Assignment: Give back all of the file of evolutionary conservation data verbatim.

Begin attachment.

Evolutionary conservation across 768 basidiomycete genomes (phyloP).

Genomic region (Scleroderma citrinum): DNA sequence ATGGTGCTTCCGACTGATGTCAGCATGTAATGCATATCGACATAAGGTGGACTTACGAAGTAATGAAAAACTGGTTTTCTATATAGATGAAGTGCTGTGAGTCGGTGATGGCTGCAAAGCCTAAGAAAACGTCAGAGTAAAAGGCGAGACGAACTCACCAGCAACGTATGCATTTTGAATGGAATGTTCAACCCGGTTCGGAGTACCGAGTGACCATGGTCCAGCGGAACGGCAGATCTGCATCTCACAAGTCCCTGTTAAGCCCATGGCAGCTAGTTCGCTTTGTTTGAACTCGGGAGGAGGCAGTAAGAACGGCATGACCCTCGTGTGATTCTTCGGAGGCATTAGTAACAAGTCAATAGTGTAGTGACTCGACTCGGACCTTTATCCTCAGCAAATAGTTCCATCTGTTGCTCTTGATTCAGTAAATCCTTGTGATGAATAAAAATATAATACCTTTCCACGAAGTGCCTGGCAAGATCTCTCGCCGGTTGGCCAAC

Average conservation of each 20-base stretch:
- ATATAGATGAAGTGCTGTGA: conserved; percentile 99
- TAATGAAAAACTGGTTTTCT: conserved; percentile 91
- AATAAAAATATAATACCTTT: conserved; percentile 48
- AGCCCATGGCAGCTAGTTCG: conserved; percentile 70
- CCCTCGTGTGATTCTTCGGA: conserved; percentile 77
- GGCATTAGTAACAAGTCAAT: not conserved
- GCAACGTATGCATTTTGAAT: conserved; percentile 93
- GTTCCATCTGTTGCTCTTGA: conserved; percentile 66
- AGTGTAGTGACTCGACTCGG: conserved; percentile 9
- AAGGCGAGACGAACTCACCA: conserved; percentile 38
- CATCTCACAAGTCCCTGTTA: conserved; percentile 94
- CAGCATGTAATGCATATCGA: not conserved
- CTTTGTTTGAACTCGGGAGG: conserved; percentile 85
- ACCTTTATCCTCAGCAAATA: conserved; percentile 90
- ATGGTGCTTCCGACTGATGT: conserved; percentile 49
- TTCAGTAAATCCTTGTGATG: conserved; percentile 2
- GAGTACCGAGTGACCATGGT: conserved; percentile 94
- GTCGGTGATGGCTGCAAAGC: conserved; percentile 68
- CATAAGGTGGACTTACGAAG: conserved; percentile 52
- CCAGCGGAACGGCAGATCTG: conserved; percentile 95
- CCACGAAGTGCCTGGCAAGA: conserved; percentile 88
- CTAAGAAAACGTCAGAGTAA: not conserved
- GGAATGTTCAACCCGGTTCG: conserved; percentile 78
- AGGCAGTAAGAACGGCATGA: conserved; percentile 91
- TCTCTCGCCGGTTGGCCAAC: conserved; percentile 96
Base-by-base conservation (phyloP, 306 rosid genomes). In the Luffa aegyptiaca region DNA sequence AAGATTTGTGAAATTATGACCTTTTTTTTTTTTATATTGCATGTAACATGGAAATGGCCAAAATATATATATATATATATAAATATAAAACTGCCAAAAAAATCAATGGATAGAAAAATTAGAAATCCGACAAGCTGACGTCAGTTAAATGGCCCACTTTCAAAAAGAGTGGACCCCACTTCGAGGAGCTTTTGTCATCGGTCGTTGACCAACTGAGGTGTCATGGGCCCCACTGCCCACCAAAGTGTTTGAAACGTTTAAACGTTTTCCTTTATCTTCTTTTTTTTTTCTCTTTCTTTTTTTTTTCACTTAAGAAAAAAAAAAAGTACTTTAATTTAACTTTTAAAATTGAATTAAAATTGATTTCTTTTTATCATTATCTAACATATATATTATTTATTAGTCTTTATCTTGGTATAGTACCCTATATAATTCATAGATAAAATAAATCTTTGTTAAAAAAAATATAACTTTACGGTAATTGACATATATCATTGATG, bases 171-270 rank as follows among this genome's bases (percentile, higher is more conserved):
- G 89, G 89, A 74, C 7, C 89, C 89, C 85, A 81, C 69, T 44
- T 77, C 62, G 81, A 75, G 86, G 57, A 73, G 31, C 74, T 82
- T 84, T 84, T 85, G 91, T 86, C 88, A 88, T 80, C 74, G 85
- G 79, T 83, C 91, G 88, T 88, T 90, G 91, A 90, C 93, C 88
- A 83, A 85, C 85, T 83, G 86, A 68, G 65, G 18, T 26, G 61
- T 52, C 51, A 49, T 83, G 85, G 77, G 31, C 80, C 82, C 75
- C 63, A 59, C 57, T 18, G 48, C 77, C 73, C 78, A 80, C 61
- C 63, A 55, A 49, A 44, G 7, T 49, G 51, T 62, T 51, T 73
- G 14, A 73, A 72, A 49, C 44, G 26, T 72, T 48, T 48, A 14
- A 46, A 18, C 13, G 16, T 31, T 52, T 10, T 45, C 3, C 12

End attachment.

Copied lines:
Evolutionary conservation across 768 basidiomycete genomes (phyloP).

Genomic region (Scleroderma citrinum): DNA sequence ATGGTGCTTCCGACTGATGTCAGCATGTAATGCATATCGACATAAGGTGGACTTACGAAGTAATGAAAAACTGGTTTTCTATATAGATGAAGTGCTGTGAGTCGGTGATGGCTGCAAAGCCTAAGAAAACGTCAGAGTAAAAGGCGAGACGAACTCACCAGCAACGTATGCATTTTGAATGGAATGTTCAACCCGGTTCGGAGTACCGAGTGACCATGGTCCAGCGGAACGGCAGATCTGCATCTCACAAGTCCCTGTTAAGCCCATGGCAGCTAGTTCGCTTTGTTTGAACTCGGGAGGAGGCAGTAAGAACGGCATGACCCTCGTGTGATTCTTCGGAGGCATTAGTAACAAGTCAATAGTGTAGTGACTCGACTCGGACCTTTATCCTCAGCAAATAGTTCCATCTGTTGCTCTTGATTCAGTAAATCCTTGTGATGAATAAAAATATAATACCTTTCCACGAAGTGCCTGGCAAGATCTCTCGCCGGTTGGCCAAC

Average conservation of each 20-base stretch:
- ATATAGATGAAGTGCTGTGA: conserved; percentile 99
- TAATGAAAAACTGGTTTTCT: conserved; percentile 91
- AATAAAAATATAATACCTTT: conserved; percentile 48
- AGCCCATGGCAGCTAGTTCG: conserved; percentile 70
- CCCTCGTGTGATTCTTCGGA: conserved; percentile 77
- GGCATTAGTAACAAGTCAAT: not conserved
- GCAACGTATGCATTTTGAAT: conserved; percentile 93
- GTTCCATCTGTTGCTCTTGA: conserved; percentile 66
- AGTGTAGTGACTCGACTCGG: conserved; percentile 9
- AAGGCGAGACGAACTCACCA: conserved; percentile 38
- CATCTCACAAGTCCCTGTTA: conserved; percentile 94
- CAGCATGTAATGCATATCGA: not conserved
- CTTTGTTTGAACTCGGGAGG: conserved; percentile 85
- ACCTTTATCCTCAGCAAATA: conserved; percentile 90
- ATGGTGCTTCCGACTGATGT: conserved; percentile 49
- TTCAGTAAATCCTTGTGATG: conserved; percentile 2
- GAGTACCGAGTGACCATGGT: conserved; percentile 94
- GTCGGTGATGGCTGCAAAGC: conserved; percentile 68
- CATAAGGTGGACTTACGAAG: conserved; percentile 52
- CCAGCGGAACGGCAGATCTG: conserved; percentile 95
- CCACGAAGTGCCTGGCAAGA: conserved; percentile 88
- CTAAGAAAACGTCAGAGTAA: not conserved
- GGAATGTTCAACCCGGTTCG: conserved; percentile 78
- AGGCAGTAAGAACGGCATGA: conserved; percentile 91
- TCTCTCGCCGGTTGGCCAAC: conserved; percentile 96
Base-by-base conservation (phyloP, 306 rosid genomes). In the Luffa aegyptiaca region DNA sequence AAGATTTGTGAAATTATGACCTTTTTTTTTTTTATATTGCATGTAACATGGAAATGGCCAAAATATATATATATATATATAAATATAAAACTGCCAAAAAAATCAATGGATAGAAAAATTAGAAATCCGACAAGCTGACGTCAGTTAAATGGCCCACTTTCAAAAAGAGTGGACCCCACTTCGAGGAGCTTTTGTCATCGGTCGTTGACCAACTGAGGTGTCATGGGCCCCACTGCCCACCAAAGTGTTTGAAACGTTTAAACGTTTTCCTTTATCTTCTTTTTTTTTTCTCTTTCTTTTTTTTTTCACTTAAGAAAAAAAAAAAGTACTTTAATTTAACTTTTAAAATTGAATTAAAATTGATTTCTTTTTATCATTATCTAACATATATATTATTTATTAGTCTTTATCTTGGTATAGTACCCTATATAATTCATAGATAAAATAAATCTTTGTTAAAAAAAATATAACTTTACGGTAATTGACATATATCATTGATG, bases 171-270 rank as follows among this genome's bases (percentile, higher is more conserved):
- G 89, G 89, A 74, C 7, C 89, C 89, C 85, A 81, C 69, T 44
- T 77, C 62, G 81, A 75, G 86, G 57, A 73, G 31, C 74, T 82
- T 84, T 84, T 85, G 91, T 86, C 88, A 88, T 80, C 74, G 85
- G 79, T 83, C 91, G 88, T 88, T 90, G 91, A 90, C 93, C 88
- A 83, A 85, C 85, T 83, G 86, A 68, G 65, G 18, T 26, G 61
- T 52, C 51, A 49, T 83, G 85, G 77, G 31, C 80, C 82, C 75
- C 63, A 59, C 57, T 18, G 48, C 77, C 73, C 78, A 80, C 61
- C 63, A 55, A 49, A 44, G 7, T 49, G 51, T 62, T 51, T 73
- G 14, A 73, A 72, A 49, C 44, G 26, T 72, T 48, T 48, A 14
- A 46, A 18, C 13, G 16, T 31, T 52, T 10, T 45, C 3, C 12